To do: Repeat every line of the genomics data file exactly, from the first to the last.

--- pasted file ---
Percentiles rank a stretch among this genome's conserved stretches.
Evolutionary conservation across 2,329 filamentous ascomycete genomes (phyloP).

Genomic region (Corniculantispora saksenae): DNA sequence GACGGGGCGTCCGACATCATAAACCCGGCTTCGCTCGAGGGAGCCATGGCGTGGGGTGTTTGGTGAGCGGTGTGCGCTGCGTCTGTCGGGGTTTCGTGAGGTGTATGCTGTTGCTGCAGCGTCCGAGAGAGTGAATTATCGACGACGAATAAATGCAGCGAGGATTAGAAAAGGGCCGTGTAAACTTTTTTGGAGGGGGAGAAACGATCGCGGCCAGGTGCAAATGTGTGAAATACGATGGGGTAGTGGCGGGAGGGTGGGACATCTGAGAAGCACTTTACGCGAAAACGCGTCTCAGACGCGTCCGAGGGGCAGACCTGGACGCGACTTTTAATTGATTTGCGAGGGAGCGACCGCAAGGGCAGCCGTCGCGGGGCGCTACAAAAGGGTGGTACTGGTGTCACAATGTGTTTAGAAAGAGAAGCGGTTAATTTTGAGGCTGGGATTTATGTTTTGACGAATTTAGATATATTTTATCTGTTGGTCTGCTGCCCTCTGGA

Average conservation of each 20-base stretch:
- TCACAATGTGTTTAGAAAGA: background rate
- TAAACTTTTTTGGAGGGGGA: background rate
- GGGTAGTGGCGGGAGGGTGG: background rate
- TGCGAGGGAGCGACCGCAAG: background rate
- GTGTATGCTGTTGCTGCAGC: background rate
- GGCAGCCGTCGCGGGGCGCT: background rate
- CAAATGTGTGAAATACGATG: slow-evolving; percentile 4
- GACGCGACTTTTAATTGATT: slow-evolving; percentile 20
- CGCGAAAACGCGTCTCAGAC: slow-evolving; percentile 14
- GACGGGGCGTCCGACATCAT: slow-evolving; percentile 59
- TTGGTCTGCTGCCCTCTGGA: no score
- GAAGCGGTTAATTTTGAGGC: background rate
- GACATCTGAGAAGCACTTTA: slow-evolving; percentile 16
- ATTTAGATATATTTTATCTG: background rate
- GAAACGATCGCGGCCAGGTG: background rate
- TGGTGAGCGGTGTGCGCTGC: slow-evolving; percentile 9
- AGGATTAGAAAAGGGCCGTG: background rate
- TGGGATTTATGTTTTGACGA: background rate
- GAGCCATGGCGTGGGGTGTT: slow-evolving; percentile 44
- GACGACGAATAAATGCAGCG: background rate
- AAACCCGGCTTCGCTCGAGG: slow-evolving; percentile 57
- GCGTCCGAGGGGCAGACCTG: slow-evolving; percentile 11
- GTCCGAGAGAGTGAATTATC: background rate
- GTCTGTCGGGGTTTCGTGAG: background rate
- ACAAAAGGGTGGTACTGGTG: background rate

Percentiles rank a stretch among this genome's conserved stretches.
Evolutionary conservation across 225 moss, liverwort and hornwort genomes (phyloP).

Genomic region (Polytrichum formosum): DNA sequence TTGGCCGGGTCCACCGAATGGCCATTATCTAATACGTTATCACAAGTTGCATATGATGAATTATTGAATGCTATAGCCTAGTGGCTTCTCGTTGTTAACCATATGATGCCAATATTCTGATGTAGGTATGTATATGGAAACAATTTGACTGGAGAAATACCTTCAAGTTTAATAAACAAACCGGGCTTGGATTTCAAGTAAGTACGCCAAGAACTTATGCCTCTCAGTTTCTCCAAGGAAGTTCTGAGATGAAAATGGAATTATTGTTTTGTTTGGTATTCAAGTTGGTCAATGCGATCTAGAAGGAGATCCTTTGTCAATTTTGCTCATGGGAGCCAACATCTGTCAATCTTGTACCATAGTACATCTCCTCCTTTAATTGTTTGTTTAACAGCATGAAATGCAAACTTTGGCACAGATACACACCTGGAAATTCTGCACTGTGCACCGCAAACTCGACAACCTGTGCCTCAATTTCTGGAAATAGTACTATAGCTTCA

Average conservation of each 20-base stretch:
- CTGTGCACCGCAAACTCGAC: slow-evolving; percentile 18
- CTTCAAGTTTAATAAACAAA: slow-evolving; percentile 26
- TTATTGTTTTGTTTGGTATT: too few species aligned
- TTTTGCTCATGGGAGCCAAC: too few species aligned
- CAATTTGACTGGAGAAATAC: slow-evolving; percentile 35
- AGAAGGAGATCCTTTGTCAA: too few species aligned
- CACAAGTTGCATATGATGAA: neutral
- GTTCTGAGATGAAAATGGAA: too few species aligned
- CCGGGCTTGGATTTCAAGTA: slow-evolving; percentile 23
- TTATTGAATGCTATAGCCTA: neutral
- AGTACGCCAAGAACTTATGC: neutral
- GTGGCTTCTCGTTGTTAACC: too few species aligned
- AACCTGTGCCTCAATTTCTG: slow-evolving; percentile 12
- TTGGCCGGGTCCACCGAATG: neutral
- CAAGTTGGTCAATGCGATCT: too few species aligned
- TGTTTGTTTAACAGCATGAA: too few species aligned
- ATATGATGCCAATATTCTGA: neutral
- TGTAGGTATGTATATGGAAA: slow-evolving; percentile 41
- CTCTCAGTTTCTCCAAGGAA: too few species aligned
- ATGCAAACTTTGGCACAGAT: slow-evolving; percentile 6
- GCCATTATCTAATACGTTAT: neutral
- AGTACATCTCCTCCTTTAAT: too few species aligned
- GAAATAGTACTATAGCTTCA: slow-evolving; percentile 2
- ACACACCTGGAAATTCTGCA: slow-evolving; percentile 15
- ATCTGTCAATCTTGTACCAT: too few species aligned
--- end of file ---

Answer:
Percentiles rank a stretch among this genome's conserved stretches.
Evolutionary conservation across 2,329 filamentous ascomycete genomes (phyloP).

Genomic region (Corniculantispora saksenae): DNA sequence GACGGGGCGTCCGACATCATAAACCCGGCTTCGCTCGAGGGAGCCATGGCGTGGGGTGTTTGGTGAGCGGTGTGCGCTGCGTCTGTCGGGGTTTCGTGAGGTGTATGCTGTTGCTGCAGCGTCCGAGAGAGTGAATTATCGACGACGAATAAATGCAGCGAGGATTAGAAAAGGGCCGTGTAAACTTTTTTGGAGGGGGAGAAACGATCGCGGCCAGGTGCAAATGTGTGAAATACGATGGGGTAGTGGCGGGAGGGTGGGACATCTGAGAAGCACTTTACGCGAAAACGCGTCTCAGACGCGTCCGAGGGGCAGACCTGGACGCGACTTTTAATTGATTTGCGAGGGAGCGACCGCAAGGGCAGCCGTCGCGGGGCGCTACAAAAGGGTGGTACTGGTGTCACAATGTGTTTAGAAAGAGAAGCGGTTAATTTTGAGGCTGGGATTTATGTTTTGACGAATTTAGATATATTTTATCTGTTGGTCTGCTGCCCTCTGGA

Average conservation of each 20-base stretch:
- TCACAATGTGTTTAGAAAGA: background rate
- TAAACTTTTTTGGAGGGGGA: background rate
- GGGTAGTGGCGGGAGGGTGG: background rate
- TGCGAGGGAGCGACCGCAAG: background rate
- GTGTATGCTGTTGCTGCAGC: background rate
- GGCAGCCGTCGCGGGGCGCT: background rate
- CAAATGTGTGAAATACGATG: slow-evolving; percentile 4
- GACGCGACTTTTAATTGATT: slow-evolving; percentile 20
- CGCGAAAACGCGTCTCAGAC: slow-evolving; percentile 14
- GACGGGGCGTCCGACATCAT: slow-evolving; percentile 59
- TTGGTCTGCTGCCCTCTGGA: no score
- GAAGCGGTTAATTTTGAGGC: background rate
- GACATCTGAGAAGCACTTTA: slow-evolving; percentile 16
- ATTTAGATATATTTTATCTG: background rate
- GAAACGATCGCGGCCAGGTG: background rate
- TGGTGAGCGGTGTGCGCTGC: slow-evolving; percentile 9
- AGGATTAGAAAAGGGCCGTG: background rate
- TGGGATTTATGTTTTGACGA: background rate
- GAGCCATGGCGTGGGGTGTT: slow-evolving; percentile 44
- GACGACGAATAAATGCAGCG: background rate
- AAACCCGGCTTCGCTCGAGG: slow-evolving; percentile 57
- GCGTCCGAGGGGCAGACCTG: slow-evolving; percentile 11
- GTCCGAGAGAGTGAATTATC: background rate
- GTCTGTCGGGGTTTCGTGAG: background rate
- ACAAAAGGGTGGTACTGGTG: background rate

Percentiles rank a stretch among this genome's conserved stretches.
Evolutionary conservation across 225 moss, liverwort and hornwort genomes (phyloP).

Genomic region (Polytrichum formosum): DNA sequence TTGGCCGGGTCCACCGAATGGCCATTATCTAATACGTTATCACAAGTTGCATATGATGAATTATTGAATGCTATAGCCTAGTGGCTTCTCGTTGTTAACCATATGATGCCAATATTCTGATGTAGGTATGTATATGGAAACAATTTGACTGGAGAAATACCTTCAAGTTTAATAAACAAACCGGGCTTGGATTTCAAGTAAGTACGCCAAGAACTTATGCCTCTCAGTTTCTCCAAGGAAGTTCTGAGATGAAAATGGAATTATTGTTTTGTTTGGTATTCAAGTTGGTCAATGCGATCTAGAAGGAGATCCTTTGTCAATTTTGCTCATGGGAGCCAACATCTGTCAATCTTGTACCATAGTACATCTCCTCCTTTAATTGTTTGTTTAACAGCATGAAATGCAAACTTTGGCACAGATACACACCTGGAAATTCTGCACTGTGCACCGCAAACTCGACAACCTGTGCCTCAATTTCTGGAAATAGTACTATAGCTTCA

Average conservation of each 20-base stretch:
- CTGTGCACCGCAAACTCGAC: slow-evolving; percentile 18
- CTTCAAGTTTAATAAACAAA: slow-evolving; percentile 26
- TTATTGTTTTGTTTGGTATT: too few species aligned
- TTTTGCTCATGGGAGCCAAC: too few species aligned
- CAATTTGACTGGAGAAATAC: slow-evolving; percentile 35
- AGAAGGAGATCCTTTGTCAA: too few species aligned
- CACAAGTTGCATATGATGAA: neutral
- GTTCTGAGATGAAAATGGAA: too few species aligned
- CCGGGCTTGGATTTCAAGTA: slow-evolving; percentile 23
- TTATTGAATGCTATAGCCTA: neutral
- AGTACGCCAAGAACTTATGC: neutral
- GTGGCTTCTCGTTGTTAACC: too few species aligned
- AACCTGTGCCTCAATTTCTG: slow-evolving; percentile 12
- TTGGCCGGGTCCACCGAATG: neutral
- CAAGTTGGTCAATGCGATCT: too few species aligned
- TGTTTGTTTAACAGCATGAA: too few species aligned
- ATATGATGCCAATATTCTGA: neutral
- TGTAGGTATGTATATGGAAA: slow-evolving; percentile 41
- CTCTCAGTTTCTCCAAGGAA: too few species aligned
- ATGCAAACTTTGGCACAGAT: slow-evolving; percentile 6
- GCCATTATCTAATACGTTAT: neutral
- AGTACATCTCCTCCTTTAAT: too few species aligned
- GAAATAGTACTATAGCTTCA: slow-evolving; percentile 2
- ACACACCTGGAAATTCTGCA: slow-evolving; percentile 15
- ATCTGTCAATCTTGTACCAT: too few species aligned